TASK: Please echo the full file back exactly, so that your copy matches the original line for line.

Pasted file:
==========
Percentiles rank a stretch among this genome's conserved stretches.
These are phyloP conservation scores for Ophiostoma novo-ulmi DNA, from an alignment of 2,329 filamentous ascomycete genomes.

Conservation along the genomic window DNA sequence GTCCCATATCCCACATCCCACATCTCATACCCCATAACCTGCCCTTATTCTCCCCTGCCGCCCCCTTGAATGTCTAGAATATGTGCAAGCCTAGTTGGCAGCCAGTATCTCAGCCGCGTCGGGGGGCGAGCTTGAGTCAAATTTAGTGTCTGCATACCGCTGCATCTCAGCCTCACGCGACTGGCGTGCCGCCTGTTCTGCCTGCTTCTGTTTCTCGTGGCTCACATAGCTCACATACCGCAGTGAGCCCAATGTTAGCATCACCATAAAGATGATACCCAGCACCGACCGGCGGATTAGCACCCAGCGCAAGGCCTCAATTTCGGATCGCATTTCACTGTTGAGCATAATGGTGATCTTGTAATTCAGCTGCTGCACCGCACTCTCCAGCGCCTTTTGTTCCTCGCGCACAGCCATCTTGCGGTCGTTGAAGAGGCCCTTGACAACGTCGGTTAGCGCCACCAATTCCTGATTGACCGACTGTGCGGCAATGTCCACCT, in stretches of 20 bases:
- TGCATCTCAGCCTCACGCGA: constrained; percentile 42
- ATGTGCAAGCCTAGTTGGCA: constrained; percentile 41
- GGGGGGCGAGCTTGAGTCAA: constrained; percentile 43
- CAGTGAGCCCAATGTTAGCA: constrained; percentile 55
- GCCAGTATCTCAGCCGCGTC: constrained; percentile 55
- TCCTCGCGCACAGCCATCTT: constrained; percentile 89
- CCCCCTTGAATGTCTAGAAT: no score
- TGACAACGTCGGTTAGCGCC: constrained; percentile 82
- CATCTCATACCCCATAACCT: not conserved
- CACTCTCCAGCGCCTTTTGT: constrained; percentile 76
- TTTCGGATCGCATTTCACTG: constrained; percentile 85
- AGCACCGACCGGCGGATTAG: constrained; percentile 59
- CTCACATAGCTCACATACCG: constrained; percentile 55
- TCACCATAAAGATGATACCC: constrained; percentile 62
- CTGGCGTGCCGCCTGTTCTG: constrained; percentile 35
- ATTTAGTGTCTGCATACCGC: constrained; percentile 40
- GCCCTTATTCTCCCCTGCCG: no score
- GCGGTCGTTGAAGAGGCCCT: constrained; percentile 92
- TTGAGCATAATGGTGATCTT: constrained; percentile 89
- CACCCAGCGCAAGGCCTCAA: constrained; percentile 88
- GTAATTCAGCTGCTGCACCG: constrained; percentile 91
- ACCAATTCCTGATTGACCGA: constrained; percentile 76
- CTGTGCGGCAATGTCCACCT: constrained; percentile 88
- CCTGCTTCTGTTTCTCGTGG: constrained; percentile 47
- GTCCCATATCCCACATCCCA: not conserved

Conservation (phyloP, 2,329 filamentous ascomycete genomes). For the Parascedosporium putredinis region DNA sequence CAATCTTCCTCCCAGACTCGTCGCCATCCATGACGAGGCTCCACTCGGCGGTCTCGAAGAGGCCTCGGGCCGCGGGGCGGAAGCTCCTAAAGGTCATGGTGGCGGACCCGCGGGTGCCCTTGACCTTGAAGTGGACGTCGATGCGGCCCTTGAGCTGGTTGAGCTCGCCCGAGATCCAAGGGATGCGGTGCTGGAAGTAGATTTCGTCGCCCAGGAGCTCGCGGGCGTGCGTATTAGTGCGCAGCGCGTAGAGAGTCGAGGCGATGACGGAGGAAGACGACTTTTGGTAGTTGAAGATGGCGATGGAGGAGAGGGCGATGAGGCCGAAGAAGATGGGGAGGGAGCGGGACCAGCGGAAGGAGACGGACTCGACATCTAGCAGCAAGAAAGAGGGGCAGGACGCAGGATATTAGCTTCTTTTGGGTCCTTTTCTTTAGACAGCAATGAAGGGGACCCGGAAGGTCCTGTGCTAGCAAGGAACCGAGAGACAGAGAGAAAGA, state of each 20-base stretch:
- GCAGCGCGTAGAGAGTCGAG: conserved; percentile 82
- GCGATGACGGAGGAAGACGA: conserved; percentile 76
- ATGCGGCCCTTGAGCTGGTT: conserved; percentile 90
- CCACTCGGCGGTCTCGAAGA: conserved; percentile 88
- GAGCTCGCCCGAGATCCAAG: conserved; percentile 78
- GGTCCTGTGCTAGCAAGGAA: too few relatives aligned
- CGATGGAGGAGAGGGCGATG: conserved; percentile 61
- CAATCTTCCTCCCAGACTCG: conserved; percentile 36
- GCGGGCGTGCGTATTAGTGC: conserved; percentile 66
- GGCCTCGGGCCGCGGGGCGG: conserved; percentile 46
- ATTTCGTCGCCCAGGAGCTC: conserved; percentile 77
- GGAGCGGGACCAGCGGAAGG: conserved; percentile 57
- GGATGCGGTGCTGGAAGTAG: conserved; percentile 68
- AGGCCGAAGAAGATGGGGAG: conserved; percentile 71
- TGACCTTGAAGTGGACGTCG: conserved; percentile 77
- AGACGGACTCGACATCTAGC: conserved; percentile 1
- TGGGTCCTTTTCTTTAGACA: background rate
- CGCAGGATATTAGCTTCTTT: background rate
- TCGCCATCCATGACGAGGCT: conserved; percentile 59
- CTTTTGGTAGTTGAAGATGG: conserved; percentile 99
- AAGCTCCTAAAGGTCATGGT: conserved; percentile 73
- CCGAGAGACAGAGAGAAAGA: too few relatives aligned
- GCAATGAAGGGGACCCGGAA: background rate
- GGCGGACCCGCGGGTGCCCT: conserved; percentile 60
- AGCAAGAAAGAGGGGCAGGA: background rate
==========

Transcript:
Percentiles rank a stretch among this genome's conserved stretches.
These are phyloP conservation scores for Ophiostoma novo-ulmi DNA, from an alignment of 2,329 filamentous ascomycete genomes.

Conservation along the genomic window DNA sequence GTCCCATATCCCACATCCCACATCTCATACCCCATAACCTGCCCTTATTCTCCCCTGCCGCCCCCTTGAATGTCTAGAATATGTGCAAGCCTAGTTGGCAGCCAGTATCTCAGCCGCGTCGGGGGGCGAGCTTGAGTCAAATTTAGTGTCTGCATACCGCTGCATCTCAGCCTCACGCGACTGGCGTGCCGCCTGTTCTGCCTGCTTCTGTTTCTCGTGGCTCACATAGCTCACATACCGCAGTGAGCCCAATGTTAGCATCACCATAAAGATGATACCCAGCACCGACCGGCGGATTAGCACCCAGCGCAAGGCCTCAATTTCGGATCGCATTTCACTGTTGAGCATAATGGTGATCTTGTAATTCAGCTGCTGCACCGCACTCTCCAGCGCCTTTTGTTCCTCGCGCACAGCCATCTTGCGGTCGTTGAAGAGGCCCTTGACAACGTCGGTTAGCGCCACCAATTCCTGATTGACCGACTGTGCGGCAATGTCCACCT, in stretches of 20 bases:
- TGCATCTCAGCCTCACGCGA: constrained; percentile 42
- ATGTGCAAGCCTAGTTGGCA: constrained; percentile 41
- GGGGGGCGAGCTTGAGTCAA: constrained; percentile 43
- CAGTGAGCCCAATGTTAGCA: constrained; percentile 55
- GCCAGTATCTCAGCCGCGTC: constrained; percentile 55
- TCCTCGCGCACAGCCATCTT: constrained; percentile 89
- CCCCCTTGAATGTCTAGAAT: no score
- TGACAACGTCGGTTAGCGCC: constrained; percentile 82
- CATCTCATACCCCATAACCT: not conserved
- CACTCTCCAGCGCCTTTTGT: constrained; percentile 76
- TTTCGGATCGCATTTCACTG: constrained; percentile 85
- AGCACCGACCGGCGGATTAG: constrained; percentile 59
- CTCACATAGCTCACATACCG: constrained; percentile 55
- TCACCATAAAGATGATACCC: constrained; percentile 62
- CTGGCGTGCCGCCTGTTCTG: constrained; percentile 35
- ATTTAGTGTCTGCATACCGC: constrained; percentile 40
- GCCCTTATTCTCCCCTGCCG: no score
- GCGGTCGTTGAAGAGGCCCT: constrained; percentile 92
- TTGAGCATAATGGTGATCTT: constrained; percentile 89
- CACCCAGCGCAAGGCCTCAA: constrained; percentile 88
- GTAATTCAGCTGCTGCACCG: constrained; percentile 91
- ACCAATTCCTGATTGACCGA: constrained; percentile 76
- CTGTGCGGCAATGTCCACCT: constrained; percentile 88
- CCTGCTTCTGTTTCTCGTGG: constrained; percentile 47
- GTCCCATATCCCACATCCCA: not conserved

Conservation (phyloP, 2,329 filamentous ascomycete genomes). For the Parascedosporium putredinis region DNA sequence CAATCTTCCTCCCAGACTCGTCGCCATCCATGACGAGGCTCCACTCGGCGGTCTCGAAGAGGCCTCGGGCCGCGGGGCGGAAGCTCCTAAAGGTCATGGTGGCGGACCCGCGGGTGCCCTTGACCTTGAAGTGGACGTCGATGCGGCCCTTGAGCTGGTTGAGCTCGCCCGAGATCCAAGGGATGCGGTGCTGGAAGTAGATTTCGTCGCCCAGGAGCTCGCGGGCGTGCGTATTAGTGCGCAGCGCGTAGAGAGTCGAGGCGATGACGGAGGAAGACGACTTTTGGTAGTTGAAGATGGCGATGGAGGAGAGGGCGATGAGGCCGAAGAAGATGGGGAGGGAGCGGGACCAGCGGAAGGAGACGGACTCGACATCTAGCAGCAAGAAAGAGGGGCAGGACGCAGGATATTAGCTTCTTTTGGGTCCTTTTCTTTAGACAGCAATGAAGGGGACCCGGAAGGTCCTGTGCTAGCAAGGAACCGAGAGACAGAGAGAAAGA, state of each 20-base stretch:
- GCAGCGCGTAGAGAGTCGAG: conserved; percentile 82
- GCGATGACGGAGGAAGACGA: conserved; percentile 76
- ATGCGGCCCTTGAGCTGGTT: conserved; percentile 90
- CCACTCGGCGGTCTCGAAGA: conserved; percentile 88
- GAGCTCGCCCGAGATCCAAG: conserved; percentile 78
- GGTCCTGTGCTAGCAAGGAA: too few relatives aligned
- CGATGGAGGAGAGGGCGATG: conserved; percentile 61
- CAATCTTCCTCCCAGACTCG: conserved; percentile 36
- GCGGGCGTGCGTATTAGTGC: conserved; percentile 66
- GGCCTCGGGCCGCGGGGCGG: conserved; percentile 46
- ATTTCGTCGCCCAGGAGCTC: conserved; percentile 77
- GGAGCGGGACCAGCGGAAGG: conserved; percentile 57
- GGATGCGGTGCTGGAAGTAG: conserved; percentile 68
- AGGCCGAAGAAGATGGGGAG: conserved; percentile 71
- TGACCTTGAAGTGGACGTCG: conserved; percentile 77
- AGACGGACTCGACATCTAGC: conserved; percentile 1
- TGGGTCCTTTTCTTTAGACA: background rate
- CGCAGGATATTAGCTTCTTT: background rate
- TCGCCATCCATGACGAGGCT: conserved; percentile 59
- CTTTTGGTAGTTGAAGATGG: conserved; percentile 99
- AAGCTCCTAAAGGTCATGGT: conserved; percentile 73
- CCGAGAGACAGAGAGAAAGA: too few relatives aligned
- GCAATGAAGGGGACCCGGAA: background rate
- GGCGGACCCGCGGGTGCCCT: conserved; percentile 60
- AGCAAGAAAGAGGGGCAGGA: background rate